Yoshida, Red Sox: He was fine. Good on offense (though Cora seemed to want more impact) and below-average on defense. Do the Red Sox want “fine” for $90 million? Grade: C.
In fact, for this week’s “Got my attention,” I would ask this of the top 10 free-agent investments from last offseason: If the signing team were given permission to amnesty the remaining contract — in other words, with this year of knowledge, just cut the player without owing them the rest of the contract and also not getting anything in return — how many would do it?
Would the Padres, overburdened with long-term obligations, do so with Bogaerts? I think the Twins with Correa, the Rangers with deGrom and the Yankees with Rodon definitely would. Would the Mets do so with the last four years of Diaz after such a traumatic injury and with shifting plans? I think the Red Sox would redirect their money elsewhere rather than pay Yoshida.
Roster stuff maybe only I notice
This began simply enough with a segment I was doing at MLB Network on “MLB Now.” The host, Brian Kenny, was speaking about the Rays’ call-up of touted infield prospect Junior Caminero. He noted that Caminero had come in a minor 2021 deal with the Guardians for Tobias Myers.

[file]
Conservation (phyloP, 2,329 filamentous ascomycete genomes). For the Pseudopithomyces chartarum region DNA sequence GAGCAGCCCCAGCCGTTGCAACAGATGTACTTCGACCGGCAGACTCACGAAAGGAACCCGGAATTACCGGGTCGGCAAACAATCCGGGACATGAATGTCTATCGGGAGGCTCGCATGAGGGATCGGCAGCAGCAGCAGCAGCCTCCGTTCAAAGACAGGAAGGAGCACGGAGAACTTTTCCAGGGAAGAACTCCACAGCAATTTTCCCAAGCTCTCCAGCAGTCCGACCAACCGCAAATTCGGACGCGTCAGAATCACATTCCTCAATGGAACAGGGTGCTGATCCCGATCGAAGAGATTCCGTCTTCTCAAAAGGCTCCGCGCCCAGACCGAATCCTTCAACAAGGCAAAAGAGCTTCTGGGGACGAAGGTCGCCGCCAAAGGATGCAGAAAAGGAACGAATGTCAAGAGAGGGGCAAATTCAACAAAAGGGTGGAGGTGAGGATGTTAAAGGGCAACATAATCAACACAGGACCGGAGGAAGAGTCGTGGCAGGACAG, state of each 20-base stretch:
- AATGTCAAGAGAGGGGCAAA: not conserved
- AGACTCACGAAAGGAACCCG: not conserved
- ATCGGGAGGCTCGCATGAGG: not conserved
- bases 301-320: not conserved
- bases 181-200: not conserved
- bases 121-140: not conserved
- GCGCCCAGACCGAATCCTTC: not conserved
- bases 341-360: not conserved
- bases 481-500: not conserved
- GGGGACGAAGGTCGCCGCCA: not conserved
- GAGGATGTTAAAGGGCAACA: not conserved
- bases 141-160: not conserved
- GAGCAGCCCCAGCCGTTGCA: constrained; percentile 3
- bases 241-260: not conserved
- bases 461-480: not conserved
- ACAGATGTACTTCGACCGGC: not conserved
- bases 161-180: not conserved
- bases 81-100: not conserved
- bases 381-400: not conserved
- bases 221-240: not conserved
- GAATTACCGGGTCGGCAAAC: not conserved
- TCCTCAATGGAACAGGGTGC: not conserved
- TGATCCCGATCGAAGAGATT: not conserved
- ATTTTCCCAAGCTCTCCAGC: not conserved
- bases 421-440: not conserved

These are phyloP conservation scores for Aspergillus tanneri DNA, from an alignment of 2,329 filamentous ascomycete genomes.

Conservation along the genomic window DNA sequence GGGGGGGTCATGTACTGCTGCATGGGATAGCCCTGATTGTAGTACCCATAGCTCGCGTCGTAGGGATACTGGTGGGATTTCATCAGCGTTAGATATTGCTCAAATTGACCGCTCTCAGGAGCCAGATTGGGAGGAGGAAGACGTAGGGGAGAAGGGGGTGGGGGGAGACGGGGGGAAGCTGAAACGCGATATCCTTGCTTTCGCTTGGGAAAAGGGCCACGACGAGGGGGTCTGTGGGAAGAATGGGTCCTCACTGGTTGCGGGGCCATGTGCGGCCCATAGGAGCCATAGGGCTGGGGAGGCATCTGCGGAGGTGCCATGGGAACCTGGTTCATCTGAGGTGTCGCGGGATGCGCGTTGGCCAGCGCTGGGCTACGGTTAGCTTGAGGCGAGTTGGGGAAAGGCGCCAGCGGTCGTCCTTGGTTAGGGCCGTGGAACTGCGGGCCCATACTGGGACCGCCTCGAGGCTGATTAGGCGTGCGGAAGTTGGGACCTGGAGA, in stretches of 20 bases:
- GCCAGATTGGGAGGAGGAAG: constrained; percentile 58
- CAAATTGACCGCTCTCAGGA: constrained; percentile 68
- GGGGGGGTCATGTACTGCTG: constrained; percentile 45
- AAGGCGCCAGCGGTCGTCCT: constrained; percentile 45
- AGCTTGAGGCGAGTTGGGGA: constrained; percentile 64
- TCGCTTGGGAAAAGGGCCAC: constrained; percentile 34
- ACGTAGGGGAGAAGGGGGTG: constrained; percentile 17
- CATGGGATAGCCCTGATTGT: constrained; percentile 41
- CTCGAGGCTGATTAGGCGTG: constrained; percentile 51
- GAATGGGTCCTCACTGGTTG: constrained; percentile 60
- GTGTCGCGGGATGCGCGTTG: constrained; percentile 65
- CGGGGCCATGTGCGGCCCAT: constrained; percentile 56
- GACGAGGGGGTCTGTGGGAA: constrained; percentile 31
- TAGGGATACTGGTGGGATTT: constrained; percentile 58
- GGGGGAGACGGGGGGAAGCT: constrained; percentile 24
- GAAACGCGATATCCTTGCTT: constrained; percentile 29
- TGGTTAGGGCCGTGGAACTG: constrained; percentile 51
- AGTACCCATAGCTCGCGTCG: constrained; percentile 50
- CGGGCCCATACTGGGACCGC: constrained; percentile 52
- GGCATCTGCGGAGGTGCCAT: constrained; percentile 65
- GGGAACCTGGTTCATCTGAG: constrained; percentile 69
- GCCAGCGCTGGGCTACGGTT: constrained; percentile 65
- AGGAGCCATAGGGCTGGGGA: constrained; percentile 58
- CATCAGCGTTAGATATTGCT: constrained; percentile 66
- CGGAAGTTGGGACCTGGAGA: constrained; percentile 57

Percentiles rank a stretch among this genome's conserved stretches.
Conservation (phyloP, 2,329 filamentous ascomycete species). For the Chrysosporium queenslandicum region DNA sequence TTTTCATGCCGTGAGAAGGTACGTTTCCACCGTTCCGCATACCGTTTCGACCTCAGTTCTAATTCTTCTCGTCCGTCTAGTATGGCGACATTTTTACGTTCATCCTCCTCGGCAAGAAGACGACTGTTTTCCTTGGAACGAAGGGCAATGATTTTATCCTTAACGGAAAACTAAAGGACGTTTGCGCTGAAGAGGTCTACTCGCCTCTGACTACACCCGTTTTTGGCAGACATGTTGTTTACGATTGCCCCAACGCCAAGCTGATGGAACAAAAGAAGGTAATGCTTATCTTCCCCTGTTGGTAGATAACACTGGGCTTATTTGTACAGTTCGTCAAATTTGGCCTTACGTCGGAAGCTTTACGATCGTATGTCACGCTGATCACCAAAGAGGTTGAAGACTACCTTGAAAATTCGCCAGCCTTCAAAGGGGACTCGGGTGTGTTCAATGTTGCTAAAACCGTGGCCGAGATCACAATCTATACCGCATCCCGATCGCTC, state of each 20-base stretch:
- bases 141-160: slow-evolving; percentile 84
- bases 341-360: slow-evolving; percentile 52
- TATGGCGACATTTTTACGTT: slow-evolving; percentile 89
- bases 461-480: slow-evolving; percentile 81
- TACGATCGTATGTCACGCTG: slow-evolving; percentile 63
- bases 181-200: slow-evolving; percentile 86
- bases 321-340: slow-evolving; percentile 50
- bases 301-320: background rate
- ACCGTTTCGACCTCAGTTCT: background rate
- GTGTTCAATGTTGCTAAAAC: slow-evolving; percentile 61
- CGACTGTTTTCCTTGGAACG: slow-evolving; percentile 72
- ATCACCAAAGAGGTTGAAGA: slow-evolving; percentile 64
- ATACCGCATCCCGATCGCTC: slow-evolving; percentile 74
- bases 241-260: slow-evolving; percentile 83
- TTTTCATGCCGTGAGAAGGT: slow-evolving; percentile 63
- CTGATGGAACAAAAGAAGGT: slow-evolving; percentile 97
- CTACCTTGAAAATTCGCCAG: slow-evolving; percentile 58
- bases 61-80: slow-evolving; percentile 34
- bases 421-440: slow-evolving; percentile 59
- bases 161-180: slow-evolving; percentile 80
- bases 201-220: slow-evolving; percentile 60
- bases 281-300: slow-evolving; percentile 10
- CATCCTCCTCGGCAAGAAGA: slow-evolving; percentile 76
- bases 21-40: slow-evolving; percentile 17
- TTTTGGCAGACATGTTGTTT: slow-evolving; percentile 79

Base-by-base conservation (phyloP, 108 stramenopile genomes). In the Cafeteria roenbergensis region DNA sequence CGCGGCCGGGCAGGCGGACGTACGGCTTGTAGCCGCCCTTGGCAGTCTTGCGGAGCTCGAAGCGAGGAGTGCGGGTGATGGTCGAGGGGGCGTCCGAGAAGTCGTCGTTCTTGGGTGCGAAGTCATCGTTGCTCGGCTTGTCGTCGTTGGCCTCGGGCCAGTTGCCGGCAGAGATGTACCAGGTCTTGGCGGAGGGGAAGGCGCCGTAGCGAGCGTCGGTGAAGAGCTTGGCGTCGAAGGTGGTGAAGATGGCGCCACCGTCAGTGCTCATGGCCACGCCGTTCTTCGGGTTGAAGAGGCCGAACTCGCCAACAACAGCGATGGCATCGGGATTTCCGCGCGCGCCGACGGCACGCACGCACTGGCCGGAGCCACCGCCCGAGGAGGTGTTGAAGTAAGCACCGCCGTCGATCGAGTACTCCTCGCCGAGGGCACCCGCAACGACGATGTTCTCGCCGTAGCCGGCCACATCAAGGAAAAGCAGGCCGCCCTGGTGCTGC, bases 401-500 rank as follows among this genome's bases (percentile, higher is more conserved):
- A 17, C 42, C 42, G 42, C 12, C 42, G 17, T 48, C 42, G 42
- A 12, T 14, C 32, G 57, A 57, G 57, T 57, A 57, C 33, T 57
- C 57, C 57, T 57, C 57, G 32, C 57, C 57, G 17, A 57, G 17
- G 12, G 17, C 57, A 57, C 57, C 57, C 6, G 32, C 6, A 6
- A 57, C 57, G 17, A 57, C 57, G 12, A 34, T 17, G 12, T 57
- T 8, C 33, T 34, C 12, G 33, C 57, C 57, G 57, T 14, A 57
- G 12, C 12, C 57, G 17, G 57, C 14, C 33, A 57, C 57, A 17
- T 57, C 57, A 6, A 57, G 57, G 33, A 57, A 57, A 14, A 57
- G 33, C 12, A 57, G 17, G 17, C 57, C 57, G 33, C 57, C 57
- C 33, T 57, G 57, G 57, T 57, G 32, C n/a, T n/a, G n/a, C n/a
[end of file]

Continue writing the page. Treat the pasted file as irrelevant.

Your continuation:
Then Brian also cited that the Guardians, so in need of offense, had also made what now look like losing deals last offseason of Nolan Jones to the Rockies (for shortstop prospect Juan Brito) and Will Benson to the Reds (for outfield prospect Justin Boyd and pitching prospect Steve Hajjar) — of course, more time is needed for final grades since, for example, Brito is considered a good prospect.
In response to Brian, I upped the ante by pointing out that Yainer Diaz, Yandy Diaz and Anthony Santander also count the Guardians as their original organization.
It is no surprise that Cleveland has players throughout the sport. At the end of the weekend, 64 players they had signed to their initial pro contracts had played in the majors this season — that was four more than the runner-up Dodgers. That included 14 players making their debuts, which tied the Pirates and Mariners for the most.
Three of those debuts were by Logan Allen, Tanner Bibee and Gavin Williams, who all pitched encouragingly for the Guardians in their maiden seasons. This is the area in which Cleveland excels — notably drafting and developing starters, which also includes Shane Bieber and Triston McKenzie, who both spent much of this season on the injured list. Not long ago, Clevleand was identifying untapped pitching gems from outside, acquiring them and refining them — think pitchers such as Corey Kluber, Mike Clevinger, Carlos Carrasco.